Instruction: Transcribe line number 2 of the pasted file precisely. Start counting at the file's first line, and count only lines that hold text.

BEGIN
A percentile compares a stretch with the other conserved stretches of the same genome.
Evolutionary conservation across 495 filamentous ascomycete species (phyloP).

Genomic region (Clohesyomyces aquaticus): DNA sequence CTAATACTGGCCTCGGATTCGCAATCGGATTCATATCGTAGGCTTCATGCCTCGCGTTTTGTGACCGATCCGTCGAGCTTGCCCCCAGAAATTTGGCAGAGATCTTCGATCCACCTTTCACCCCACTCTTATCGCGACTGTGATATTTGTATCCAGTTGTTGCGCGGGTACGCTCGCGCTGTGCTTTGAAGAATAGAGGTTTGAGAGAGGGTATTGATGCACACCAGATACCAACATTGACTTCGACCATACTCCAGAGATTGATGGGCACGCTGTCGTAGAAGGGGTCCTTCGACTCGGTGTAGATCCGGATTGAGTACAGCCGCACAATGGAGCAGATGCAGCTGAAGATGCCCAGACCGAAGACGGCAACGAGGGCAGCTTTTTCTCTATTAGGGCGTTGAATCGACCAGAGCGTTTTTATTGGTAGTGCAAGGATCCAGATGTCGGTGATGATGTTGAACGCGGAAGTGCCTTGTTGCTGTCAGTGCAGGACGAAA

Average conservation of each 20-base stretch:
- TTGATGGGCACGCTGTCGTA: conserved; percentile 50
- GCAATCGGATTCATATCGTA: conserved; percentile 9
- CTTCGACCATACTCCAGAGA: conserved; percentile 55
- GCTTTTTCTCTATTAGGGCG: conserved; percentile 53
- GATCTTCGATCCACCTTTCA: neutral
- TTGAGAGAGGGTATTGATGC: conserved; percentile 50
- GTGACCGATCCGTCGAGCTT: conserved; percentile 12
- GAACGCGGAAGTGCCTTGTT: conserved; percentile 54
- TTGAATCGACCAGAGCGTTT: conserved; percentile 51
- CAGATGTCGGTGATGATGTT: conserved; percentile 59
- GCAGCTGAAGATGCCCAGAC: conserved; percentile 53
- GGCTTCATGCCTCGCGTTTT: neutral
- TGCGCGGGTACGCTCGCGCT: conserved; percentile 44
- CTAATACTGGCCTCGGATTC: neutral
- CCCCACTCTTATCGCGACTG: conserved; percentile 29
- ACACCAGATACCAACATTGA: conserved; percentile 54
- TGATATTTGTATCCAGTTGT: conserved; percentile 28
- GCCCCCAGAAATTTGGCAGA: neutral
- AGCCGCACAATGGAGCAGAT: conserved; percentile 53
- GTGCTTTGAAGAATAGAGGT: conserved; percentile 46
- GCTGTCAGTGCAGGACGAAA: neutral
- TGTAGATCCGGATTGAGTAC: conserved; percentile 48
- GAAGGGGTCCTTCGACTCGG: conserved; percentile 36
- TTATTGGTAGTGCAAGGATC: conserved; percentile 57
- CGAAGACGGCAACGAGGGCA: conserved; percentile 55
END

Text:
Evolutionary conservation across 495 filamentous ascomycete species (phyloP).